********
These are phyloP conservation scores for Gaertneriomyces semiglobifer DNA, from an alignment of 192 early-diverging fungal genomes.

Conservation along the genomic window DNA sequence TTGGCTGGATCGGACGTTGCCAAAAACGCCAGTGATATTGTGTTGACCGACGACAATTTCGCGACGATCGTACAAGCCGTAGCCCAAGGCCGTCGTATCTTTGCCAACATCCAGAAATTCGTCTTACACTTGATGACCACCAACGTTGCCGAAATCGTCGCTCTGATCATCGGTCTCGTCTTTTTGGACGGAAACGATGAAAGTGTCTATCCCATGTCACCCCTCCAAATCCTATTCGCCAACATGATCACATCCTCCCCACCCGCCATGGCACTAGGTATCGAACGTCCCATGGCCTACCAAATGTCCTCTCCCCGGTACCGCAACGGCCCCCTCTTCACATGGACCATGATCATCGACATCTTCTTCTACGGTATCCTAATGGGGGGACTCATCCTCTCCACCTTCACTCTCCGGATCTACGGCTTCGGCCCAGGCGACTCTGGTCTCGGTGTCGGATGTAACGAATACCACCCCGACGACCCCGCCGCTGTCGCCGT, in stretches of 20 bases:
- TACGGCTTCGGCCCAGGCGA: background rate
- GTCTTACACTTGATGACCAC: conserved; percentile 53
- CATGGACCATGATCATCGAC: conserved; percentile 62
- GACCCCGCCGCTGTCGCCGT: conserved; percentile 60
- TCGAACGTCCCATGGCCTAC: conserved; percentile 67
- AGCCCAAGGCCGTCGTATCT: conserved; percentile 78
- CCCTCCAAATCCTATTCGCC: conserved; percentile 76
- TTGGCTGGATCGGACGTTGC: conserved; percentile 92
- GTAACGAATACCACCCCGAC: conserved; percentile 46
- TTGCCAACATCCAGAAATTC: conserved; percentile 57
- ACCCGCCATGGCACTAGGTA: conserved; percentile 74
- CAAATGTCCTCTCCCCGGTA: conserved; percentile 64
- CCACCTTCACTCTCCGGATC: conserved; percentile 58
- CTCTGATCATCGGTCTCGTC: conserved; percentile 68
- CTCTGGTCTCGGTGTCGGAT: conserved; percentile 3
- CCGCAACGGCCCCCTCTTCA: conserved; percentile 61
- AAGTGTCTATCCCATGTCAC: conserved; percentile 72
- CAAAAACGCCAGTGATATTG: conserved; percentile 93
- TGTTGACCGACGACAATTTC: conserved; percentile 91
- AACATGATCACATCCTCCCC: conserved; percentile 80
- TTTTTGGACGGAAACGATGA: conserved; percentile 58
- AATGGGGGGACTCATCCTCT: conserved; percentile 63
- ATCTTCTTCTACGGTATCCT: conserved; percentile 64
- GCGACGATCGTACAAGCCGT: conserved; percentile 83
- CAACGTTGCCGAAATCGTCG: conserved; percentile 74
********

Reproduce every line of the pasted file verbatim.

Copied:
These are phyloP conservation scores for Gaertneriomyces semiglobifer DNA, from an alignment of 192 early-diverging fungal genomes.

Conservation along the genomic window DNA sequence TTGGCTGGATCGGACGTTGCCAAAAACGCCAGTGATATTGTGTTGACCGACGACAATTTCGCGACGATCGTACAAGCCGTAGCCCAAGGCCGTCGTATCTTTGCCAACATCCAGAAATTCGTCTTACACTTGATGACCACCAACGTTGCCGAAATCGTCGCTCTGATCATCGGTCTCGTCTTTTTGGACGGAAACGATGAAAGTGTCTATCCCATGTCACCCCTCCAAATCCTATTCGCCAACATGATCACATCCTCCCCACCCGCCATGGCACTAGGTATCGAACGTCCCATGGCCTACCAAATGTCCTCTCCCCGGTACCGCAACGGCCCCCTCTTCACATGGACCATGATCATCGACATCTTCTTCTACGGTATCCTAATGGGGGGACTCATCCTCTCCACCTTCACTCTCCGGATCTACGGCTTCGGCCCAGGCGACTCTGGTCTCGGTGTCGGATGTAACGAATACCACCCCGACGACCCCGCCGCTGTCGCCGT, in stretches of 20 bases:
- TACGGCTTCGGCCCAGGCGA: background rate
- GTCTTACACTTGATGACCAC: conserved; percentile 53
- CATGGACCATGATCATCGAC: conserved; percentile 62
- GACCCCGCCGCTGTCGCCGT: conserved; percentile 60
- TCGAACGTCCCATGGCCTAC: conserved; percentile 67
- AGCCCAAGGCCGTCGTATCT: conserved; percentile 78
- CCCTCCAAATCCTATTCGCC: conserved; percentile 76
- TTGGCTGGATCGGACGTTGC: conserved; percentile 92
- GTAACGAATACCACCCCGAC: conserved; percentile 46
- TTGCCAACATCCAGAAATTC: conserved; percentile 57
- ACCCGCCATGGCACTAGGTA: conserved; percentile 74
- CAAATGTCCTCTCCCCGGTA: conserved; percentile 64
- CCACCTTCACTCTCCGGATC: conserved; percentile 58
- CTCTGATCATCGGTCTCGTC: conserved; percentile 68
- CTCTGGTCTCGGTGTCGGAT: conserved; percentile 3
- CCGCAACGGCCCCCTCTTCA: conserved; percentile 61
- AAGTGTCTATCCCATGTCAC: conserved; percentile 72
- CAAAAACGCCAGTGATATTG: conserved; percentile 93
- TGTTGACCGACGACAATTTC: conserved; percentile 91
- AACATGATCACATCCTCCCC: conserved; percentile 80
- TTTTTGGACGGAAACGATGA: conserved; percentile 58
- AATGGGGGGACTCATCCTCT: conserved; percentile 63
- ATCTTCTTCTACGGTATCCT: conserved; percentile 64
- GCGACGATCGTACAAGCCGT: conserved; percentile 83
- CAACGTTGCCGAAATCGTCG: conserved; percentile 74